Universities getting less money per student, despite extra investments
Universities are getting less money per student from the government, despite extra investments in education from the abolishment of the basic study grant. While this extra money did help in improving the quality of education, it is not enough to reverse the trend of less and less money per student, the association of Dutch universities VSNU said to ANP.
In the year 2000, universities received around 20 thousand euros per student. Now it's about 15 thousand euros per student, according to VSNU calculations. Without the extra investments from the basic study grant being scrapped, that would have been around 14 thousand euros per student.
According to the VSNU, the reduction in money per student despite extra investments is due to an increase in the number of students. In the 2000/2001 academic year, over 166 thousand people in the Netherlands attended academic education. In the current academic year, it's nearly 307 thousand.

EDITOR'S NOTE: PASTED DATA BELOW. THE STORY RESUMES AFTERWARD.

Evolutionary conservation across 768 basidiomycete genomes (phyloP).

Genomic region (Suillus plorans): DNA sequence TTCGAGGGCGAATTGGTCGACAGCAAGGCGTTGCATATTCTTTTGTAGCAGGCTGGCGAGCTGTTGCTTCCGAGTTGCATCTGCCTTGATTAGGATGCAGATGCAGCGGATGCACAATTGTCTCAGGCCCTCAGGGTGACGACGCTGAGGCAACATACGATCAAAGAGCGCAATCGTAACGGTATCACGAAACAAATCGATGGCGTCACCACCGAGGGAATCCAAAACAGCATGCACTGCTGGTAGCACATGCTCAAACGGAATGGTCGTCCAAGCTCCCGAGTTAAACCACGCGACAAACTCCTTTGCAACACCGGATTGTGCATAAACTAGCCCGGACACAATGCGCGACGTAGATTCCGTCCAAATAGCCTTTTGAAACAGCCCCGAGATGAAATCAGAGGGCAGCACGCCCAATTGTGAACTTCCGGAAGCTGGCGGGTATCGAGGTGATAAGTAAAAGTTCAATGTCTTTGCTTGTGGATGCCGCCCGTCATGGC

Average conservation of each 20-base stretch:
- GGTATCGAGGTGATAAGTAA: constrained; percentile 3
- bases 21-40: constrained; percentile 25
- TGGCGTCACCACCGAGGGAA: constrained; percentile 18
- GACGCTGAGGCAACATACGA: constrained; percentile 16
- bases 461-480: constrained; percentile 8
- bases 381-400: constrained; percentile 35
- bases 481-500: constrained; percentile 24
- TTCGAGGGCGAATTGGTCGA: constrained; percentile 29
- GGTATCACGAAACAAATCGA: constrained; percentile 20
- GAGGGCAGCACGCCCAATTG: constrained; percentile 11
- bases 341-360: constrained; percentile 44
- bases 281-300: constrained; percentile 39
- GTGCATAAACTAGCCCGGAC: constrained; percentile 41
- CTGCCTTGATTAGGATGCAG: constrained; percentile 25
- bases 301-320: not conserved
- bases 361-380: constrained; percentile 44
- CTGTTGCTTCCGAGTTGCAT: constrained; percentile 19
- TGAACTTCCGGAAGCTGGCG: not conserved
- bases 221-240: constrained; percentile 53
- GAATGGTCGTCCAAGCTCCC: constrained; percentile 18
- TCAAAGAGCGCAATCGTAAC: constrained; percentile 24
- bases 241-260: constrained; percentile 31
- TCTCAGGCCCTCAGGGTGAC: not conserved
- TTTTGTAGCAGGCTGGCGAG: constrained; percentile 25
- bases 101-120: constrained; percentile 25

Proponents of the abolition of the basic grant often stress that the money would be used to improve higher education, and that it did, the VSNU said. Last year, 66 million euros were pushed into quality improvements.
"At Maastricht University, for example, the group size has already been reduced to a maximum of 15 students, and extra tutors are being deployed at Erasmus University Rotterdam to make smaller-scale education possible," the association said. Universities also continue to invest in their educational facilities, to support digitization among other things. "Recently, student welfare has increasingly become a spearhead for universities," VSNU said, adding that they've hired more mentors and psychologists.
But these improvements are not enough to keep the quality of higher education at its high level. More investment will be needed.
A majority in the Tweede Kamer, the lower house of Dutch parliament, currently support reintroducing study grants and scrapping the current loan system. The VSNU has no opinion on that matter, but hopes that extra investments will be maintained after the parliamentary elections, a spokesperson said to the news wire.